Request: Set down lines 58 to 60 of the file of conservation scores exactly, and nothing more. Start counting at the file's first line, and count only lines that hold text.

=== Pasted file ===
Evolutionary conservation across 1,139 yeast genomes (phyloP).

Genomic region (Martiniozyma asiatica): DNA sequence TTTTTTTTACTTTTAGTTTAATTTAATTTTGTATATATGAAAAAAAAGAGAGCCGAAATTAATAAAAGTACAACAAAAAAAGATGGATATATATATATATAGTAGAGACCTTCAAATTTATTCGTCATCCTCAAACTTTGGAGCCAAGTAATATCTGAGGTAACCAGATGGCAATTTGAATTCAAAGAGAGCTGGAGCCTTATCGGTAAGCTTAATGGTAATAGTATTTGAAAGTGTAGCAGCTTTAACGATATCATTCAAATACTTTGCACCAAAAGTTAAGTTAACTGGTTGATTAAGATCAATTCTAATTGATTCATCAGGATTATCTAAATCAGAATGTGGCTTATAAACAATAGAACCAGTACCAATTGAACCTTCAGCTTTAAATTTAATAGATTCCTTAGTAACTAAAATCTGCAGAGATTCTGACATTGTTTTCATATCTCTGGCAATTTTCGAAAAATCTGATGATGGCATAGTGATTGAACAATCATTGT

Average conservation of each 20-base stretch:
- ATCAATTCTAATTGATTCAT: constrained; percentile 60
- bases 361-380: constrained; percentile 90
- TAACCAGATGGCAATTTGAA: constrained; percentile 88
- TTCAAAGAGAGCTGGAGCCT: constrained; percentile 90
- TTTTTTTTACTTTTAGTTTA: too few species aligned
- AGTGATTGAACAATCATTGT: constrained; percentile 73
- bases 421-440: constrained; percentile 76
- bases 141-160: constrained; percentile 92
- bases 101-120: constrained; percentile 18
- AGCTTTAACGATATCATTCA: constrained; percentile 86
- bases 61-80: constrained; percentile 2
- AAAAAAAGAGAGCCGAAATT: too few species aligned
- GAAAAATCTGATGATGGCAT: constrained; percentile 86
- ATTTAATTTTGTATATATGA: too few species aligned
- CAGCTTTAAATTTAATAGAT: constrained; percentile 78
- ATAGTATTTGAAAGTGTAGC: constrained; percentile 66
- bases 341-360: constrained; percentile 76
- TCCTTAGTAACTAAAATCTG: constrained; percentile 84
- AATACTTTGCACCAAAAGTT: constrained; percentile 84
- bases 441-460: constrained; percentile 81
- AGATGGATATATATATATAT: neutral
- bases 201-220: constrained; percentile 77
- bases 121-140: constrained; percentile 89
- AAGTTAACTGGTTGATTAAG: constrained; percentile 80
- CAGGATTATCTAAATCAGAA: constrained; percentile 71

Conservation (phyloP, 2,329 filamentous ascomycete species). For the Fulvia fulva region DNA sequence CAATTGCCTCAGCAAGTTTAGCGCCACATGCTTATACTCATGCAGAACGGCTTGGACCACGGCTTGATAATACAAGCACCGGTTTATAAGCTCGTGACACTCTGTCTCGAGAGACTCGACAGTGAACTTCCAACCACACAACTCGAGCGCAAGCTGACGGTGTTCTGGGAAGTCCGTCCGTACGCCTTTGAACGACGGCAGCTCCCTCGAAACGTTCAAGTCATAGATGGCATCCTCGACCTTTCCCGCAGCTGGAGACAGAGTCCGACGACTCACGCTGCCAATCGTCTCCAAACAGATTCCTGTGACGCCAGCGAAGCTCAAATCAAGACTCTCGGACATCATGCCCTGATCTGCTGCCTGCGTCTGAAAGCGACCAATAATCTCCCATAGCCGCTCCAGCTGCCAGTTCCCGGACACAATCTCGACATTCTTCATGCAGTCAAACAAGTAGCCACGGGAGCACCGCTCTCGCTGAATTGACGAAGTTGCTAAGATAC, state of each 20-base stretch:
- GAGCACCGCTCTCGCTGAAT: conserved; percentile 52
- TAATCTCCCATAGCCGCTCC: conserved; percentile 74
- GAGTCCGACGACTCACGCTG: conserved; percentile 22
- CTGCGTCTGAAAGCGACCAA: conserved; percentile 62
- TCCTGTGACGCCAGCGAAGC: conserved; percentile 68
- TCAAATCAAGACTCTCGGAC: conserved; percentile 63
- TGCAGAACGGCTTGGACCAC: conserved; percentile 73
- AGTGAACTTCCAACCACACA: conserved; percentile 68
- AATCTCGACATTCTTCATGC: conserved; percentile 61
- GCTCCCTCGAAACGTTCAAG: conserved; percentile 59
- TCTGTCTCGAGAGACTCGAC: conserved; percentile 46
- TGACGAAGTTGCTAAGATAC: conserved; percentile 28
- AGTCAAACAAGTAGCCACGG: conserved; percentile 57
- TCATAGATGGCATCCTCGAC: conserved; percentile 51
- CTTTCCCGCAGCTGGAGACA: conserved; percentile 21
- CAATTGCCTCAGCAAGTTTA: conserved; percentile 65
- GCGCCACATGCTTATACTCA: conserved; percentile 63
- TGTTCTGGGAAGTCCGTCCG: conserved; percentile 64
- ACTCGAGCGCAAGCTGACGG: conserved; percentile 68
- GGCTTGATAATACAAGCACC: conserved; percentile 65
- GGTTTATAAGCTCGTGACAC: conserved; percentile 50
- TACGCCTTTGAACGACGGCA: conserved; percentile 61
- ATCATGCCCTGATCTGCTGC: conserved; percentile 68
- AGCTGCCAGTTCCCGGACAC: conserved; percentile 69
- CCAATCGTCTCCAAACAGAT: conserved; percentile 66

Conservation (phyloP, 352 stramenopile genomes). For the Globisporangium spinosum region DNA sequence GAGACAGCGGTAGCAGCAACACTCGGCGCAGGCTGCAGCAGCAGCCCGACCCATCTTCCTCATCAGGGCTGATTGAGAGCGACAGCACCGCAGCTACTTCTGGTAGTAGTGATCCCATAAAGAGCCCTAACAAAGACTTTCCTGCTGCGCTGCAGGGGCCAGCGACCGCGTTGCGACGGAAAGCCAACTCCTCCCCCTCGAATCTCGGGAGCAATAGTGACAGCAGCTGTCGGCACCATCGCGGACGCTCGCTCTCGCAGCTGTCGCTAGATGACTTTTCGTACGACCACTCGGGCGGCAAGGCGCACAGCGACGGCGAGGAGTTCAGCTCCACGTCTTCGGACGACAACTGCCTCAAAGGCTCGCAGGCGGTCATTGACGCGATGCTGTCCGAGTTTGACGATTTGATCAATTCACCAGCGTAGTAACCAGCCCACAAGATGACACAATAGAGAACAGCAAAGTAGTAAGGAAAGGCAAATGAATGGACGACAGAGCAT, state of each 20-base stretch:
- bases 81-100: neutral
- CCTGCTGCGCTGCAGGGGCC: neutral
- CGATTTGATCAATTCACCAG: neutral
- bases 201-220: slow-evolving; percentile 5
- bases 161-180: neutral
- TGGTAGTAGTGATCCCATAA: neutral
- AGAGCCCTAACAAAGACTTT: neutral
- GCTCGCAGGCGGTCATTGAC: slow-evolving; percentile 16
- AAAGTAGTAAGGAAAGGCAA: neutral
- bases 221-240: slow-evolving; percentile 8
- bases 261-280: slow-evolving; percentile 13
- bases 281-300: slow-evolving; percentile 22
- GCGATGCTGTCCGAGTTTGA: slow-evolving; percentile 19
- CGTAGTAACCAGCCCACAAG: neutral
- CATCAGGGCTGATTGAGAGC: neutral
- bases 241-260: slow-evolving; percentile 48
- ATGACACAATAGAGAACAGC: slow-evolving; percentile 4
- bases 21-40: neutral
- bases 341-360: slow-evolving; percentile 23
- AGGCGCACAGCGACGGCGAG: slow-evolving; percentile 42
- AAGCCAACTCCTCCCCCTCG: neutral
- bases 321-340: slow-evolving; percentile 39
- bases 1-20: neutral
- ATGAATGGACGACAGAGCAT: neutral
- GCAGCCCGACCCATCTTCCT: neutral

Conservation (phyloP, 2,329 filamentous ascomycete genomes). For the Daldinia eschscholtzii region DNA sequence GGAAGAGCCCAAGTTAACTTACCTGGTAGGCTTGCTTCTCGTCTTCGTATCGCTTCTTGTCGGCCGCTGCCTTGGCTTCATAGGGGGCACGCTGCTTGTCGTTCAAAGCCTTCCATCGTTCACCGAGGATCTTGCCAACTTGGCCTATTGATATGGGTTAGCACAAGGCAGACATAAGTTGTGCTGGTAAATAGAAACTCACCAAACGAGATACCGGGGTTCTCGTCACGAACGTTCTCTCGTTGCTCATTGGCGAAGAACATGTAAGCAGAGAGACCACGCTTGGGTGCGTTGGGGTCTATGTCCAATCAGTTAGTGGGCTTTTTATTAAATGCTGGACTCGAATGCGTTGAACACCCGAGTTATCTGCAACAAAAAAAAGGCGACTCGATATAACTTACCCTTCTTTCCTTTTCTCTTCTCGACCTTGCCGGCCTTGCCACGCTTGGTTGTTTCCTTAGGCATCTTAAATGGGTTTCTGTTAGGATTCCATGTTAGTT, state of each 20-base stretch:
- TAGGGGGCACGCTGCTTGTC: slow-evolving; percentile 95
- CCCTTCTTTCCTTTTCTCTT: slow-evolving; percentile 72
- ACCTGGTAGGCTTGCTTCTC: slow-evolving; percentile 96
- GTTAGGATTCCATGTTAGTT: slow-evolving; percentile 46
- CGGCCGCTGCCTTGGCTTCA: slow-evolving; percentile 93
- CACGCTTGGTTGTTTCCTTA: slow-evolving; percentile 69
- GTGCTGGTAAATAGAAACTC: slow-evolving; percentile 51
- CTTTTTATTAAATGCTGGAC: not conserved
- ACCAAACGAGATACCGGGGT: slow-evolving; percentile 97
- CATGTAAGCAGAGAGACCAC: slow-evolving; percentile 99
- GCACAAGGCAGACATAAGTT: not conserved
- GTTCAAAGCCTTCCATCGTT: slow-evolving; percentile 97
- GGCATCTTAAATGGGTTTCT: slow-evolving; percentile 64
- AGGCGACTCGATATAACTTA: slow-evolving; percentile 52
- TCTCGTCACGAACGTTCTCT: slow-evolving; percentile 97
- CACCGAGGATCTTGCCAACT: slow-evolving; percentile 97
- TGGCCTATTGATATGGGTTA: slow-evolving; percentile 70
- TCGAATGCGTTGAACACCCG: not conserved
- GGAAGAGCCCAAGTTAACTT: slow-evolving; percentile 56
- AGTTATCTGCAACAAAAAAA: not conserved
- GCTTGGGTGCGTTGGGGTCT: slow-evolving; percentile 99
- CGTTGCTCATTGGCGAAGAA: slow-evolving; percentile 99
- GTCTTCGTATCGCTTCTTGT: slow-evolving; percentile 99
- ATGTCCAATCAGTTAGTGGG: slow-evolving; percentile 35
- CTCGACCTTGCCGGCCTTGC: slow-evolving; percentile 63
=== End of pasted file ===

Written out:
- CGATTTGATCAATTCACCAG: neutral
- bases 201-220: slow-evolving; percentile 5
- bases 161-180: neutral